tomato couscous with cinnamon, peanuts, and coriander

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Another day, another “x ingredient global shortage” or “why is x so expensive” google search, and although being unable to find bulgur wheat is hardly cause for sympathy, the increasingly combative nature of supermarkets has become, little by little, folded into my cooking process. Make a shopping list, search for missing items on the shelves, weigh up your commitment to the audaciously priced cabbage or garlic or whatever mundane ingredient you dared to hope for this week, regroup your plans, and so on and so forth. Not that I’m much of a planner, mind you, it’s more that I leap from fixation to fixation on a single recipe, in this case a bulgur wheat pilaff from Deborah Madison’s book Vegetarian Cooking for Everyone, and I’m damned if I can find any bulgur wheat. But I also can’t shake this fixation. So I regrouped.

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Couscous lacks the granular heft of bulgur wheat but it does have the advantage of literally existing in my supermarket. As a last-minute understudy in the recipe it worked, deliciously so, although you have to bear in mind that this is a very soft, almost porridge-like rendering of couscous, each grain waterlogged with stock-infused tomato juice, but I see that softness as an asset rather than something to apologise for (at least, I don’t have any other option since that’s just how the texture is.)

@hungryandfrozen

tomato couscous • fast cheap and comforting🥲 • recipe at hungryandfrozen dot com #vegan #recipes #comfortfood #foodblogger #nz

♬ Pure Shores – All Saints

Despite its humble ingredients — a can of tomatoes, a stock cube — the finished dish is somehow rich and layered in flavour, aided by a garnishy flourish of coriander and crunchy toasted peanuts. The peanut and the tomato are an underrated couple, with the former’s uncomplicated nuttiness and the latter’s acid sweetness blending beautifully. Coriander adds a lively pop of freshness, but for the inevitable haters a scattering of basil or parsley would work fine instead. This dish is soft, speedy, satisfying and — if you’ll permit me one more alliteration — a swiftly soothing balm, the kind of food that you want to eat from a knotted up position on the couch when it’s raining outside (or in your heart). But then to me, anything with cinnamon is instantly comforting.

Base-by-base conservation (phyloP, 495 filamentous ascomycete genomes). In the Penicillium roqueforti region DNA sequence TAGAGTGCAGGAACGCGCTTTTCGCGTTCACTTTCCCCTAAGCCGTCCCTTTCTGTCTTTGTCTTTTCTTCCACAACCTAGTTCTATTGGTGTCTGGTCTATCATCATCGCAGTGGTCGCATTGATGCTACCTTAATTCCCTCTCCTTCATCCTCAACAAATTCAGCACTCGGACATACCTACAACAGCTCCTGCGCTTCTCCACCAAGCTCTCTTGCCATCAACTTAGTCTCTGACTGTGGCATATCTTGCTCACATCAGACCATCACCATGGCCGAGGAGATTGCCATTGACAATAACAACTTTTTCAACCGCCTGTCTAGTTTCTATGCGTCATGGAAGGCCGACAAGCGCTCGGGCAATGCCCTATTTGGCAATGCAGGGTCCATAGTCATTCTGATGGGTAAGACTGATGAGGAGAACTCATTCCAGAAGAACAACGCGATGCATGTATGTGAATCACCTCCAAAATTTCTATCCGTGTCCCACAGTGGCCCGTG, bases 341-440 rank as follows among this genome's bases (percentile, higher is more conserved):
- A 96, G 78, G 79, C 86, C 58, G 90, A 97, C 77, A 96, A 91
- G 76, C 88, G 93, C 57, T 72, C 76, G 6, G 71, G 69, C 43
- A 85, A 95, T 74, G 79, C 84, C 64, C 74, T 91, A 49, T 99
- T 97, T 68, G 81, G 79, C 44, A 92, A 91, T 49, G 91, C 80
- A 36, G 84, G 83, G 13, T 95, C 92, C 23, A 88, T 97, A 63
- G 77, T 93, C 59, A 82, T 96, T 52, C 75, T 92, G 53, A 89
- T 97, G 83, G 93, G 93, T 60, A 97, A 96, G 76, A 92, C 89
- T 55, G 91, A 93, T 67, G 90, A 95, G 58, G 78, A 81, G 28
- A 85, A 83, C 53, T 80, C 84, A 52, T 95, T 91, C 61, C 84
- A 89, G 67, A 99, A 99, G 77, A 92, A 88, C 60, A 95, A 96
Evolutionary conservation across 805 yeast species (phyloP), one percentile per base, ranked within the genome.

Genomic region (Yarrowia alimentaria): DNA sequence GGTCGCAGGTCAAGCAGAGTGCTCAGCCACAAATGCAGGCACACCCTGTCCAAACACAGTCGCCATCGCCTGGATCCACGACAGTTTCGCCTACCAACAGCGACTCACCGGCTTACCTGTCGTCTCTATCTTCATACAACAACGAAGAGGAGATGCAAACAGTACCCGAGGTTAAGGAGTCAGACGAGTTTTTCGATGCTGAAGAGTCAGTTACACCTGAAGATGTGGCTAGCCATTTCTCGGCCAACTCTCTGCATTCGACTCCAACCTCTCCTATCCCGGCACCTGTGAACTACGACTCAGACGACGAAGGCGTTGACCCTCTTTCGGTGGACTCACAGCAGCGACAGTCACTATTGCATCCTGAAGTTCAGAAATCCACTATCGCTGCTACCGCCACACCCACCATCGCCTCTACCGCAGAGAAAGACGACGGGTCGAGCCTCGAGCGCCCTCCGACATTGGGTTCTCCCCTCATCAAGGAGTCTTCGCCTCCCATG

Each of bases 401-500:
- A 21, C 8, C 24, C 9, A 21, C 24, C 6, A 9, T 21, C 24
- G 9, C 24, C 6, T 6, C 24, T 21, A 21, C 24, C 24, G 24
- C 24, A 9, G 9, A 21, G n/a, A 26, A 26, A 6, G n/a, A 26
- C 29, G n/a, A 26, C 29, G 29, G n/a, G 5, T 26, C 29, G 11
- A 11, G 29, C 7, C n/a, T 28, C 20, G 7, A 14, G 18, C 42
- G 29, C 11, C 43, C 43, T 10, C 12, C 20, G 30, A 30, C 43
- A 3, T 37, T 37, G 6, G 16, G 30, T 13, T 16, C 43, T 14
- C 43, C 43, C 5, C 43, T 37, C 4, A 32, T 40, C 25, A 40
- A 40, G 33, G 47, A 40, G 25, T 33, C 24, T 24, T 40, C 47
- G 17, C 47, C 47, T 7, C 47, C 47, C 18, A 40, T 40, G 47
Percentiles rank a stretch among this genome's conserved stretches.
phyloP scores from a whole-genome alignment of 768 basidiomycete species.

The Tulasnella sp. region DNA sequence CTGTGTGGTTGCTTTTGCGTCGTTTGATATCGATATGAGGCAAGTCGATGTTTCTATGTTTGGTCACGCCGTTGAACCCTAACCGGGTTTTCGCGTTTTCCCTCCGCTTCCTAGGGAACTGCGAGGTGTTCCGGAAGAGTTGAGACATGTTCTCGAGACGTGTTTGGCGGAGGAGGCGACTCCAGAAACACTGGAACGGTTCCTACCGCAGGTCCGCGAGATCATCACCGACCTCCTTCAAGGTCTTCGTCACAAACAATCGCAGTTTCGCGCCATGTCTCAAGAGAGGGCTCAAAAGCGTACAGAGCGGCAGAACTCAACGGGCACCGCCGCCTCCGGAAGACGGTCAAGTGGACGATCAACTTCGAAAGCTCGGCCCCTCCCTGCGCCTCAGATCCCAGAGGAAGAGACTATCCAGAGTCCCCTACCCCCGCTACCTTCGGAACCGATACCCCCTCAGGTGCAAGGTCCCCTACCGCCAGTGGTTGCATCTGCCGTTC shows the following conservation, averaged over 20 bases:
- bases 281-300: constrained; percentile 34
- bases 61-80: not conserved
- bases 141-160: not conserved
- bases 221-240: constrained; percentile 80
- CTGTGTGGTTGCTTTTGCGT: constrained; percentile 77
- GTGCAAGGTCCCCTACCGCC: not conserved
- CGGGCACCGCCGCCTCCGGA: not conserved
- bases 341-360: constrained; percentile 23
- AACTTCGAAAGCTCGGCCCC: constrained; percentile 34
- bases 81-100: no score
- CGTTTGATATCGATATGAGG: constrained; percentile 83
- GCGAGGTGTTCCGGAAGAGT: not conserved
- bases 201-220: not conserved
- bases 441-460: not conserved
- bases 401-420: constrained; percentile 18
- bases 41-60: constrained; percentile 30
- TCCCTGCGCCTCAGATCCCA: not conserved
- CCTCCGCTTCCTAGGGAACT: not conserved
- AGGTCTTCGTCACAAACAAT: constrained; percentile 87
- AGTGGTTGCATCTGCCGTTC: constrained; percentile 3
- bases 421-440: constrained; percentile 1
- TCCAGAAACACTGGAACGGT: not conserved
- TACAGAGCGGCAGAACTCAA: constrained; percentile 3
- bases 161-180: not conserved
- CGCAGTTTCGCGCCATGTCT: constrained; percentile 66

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Tomato Couscous with Cinnamon, Peanuts, and Coriander

Fast, comforting, cheap, delicious. I adapted this from a recipe in Vegetarian Cooking For Everyone by Deborah Madison.

  • 1 red onion
  • 2 tablespoons olive oil, plus more for serving
  • 1 mushroom stock cube, or flavour of your choice
  • 1 cup couscous
  • 1 x 400g tin diced tomatoes in juice
  • 1 cup/250ml water
  • 1 teaspoon cinnamon
  • 3 tablespoons raw peanuts
  • small bunch coriander

1: Peel and roughly dice the red onion. Heat the two tablespoons of olive oil in a heavy-based saucepan, and saute the onions, and the crumbled stock cube, over a low heat. (The first time I made this I added the stock cube with the water, but I find it’s easier to disperse it this way.) Keep stirring until the onions have softened but not browned, which shouldn’t take more than five minutes.

2: Tip in the couscous, stirring it into the onions, then add the can of tomatoes, 250ml water, and the teaspoon of cinnamon. Give it a stir, let it come to the boil, and once it does, clamp on the lid, turn off the heat, and let it sit undisturbed for five minutes, in which time the couscous grains will absorb all the liquid.

3: Meanwhile, roughly chop the peanuts and toast them in a dry pan until they’re just golden brown and fragrant. You could also chop or tear up the coriander and have that ready for serving. Once your five minutes is up, remove the lid from the pan, carefully stir the couscous with a fork — it’ll be more soft and porridgy than light and fluffy — then divide it between two bowls, pour over more olive oil, and scatter over the peanuts and coriander.

Serves two, although I made it just for myself, and can report that it reheats well in the microwave and tastes oddly great cold from the fridge.

Notes: If you can get hold of bulgur wheat, instead of turning the heat off when the liquid comes the the boil, lower the temperature and let it simmer for ten to fifteen minutes with the lid on. You can also use a regular onion instead of a red one.

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music lately:

Cowboys by Sad Lovers and Giants, love post-punk, love the way those guitars tumble and scatter at the start of the song like grains of couscous cascading into a pan of sauteed onions!

Licking Cream by Sevendust featuring Skin, extremely a time capsule but still so timelessly sublime, their voices are riveting together and apart, just the power of her verse alone makes me want to lie down with a cold compress draped over my eyes.

Could We Start Again Please, by Margaret Urlich and Tim Beveridge, from the 1994 New Zealand cast recording of Jesus Christ Superstar. I was heartbroken to learn of Margaret Urlich’s death last week, her voice is so beautiful — like falling pieces of silver — and I have no words to express how much her performance of Mary Magdalene meant to me, and affected me, as a kid. RIP.

PS: If you like my writing and wish to support me directly, there’s no better way than by stepping behind the claret velvet VIP curtain of my Patreon. Recipes, reviews, poetry, updates, secrets, stories, all yours on a monthly basis. There’s no better time than right now – your support helps me to make all these blog posts!

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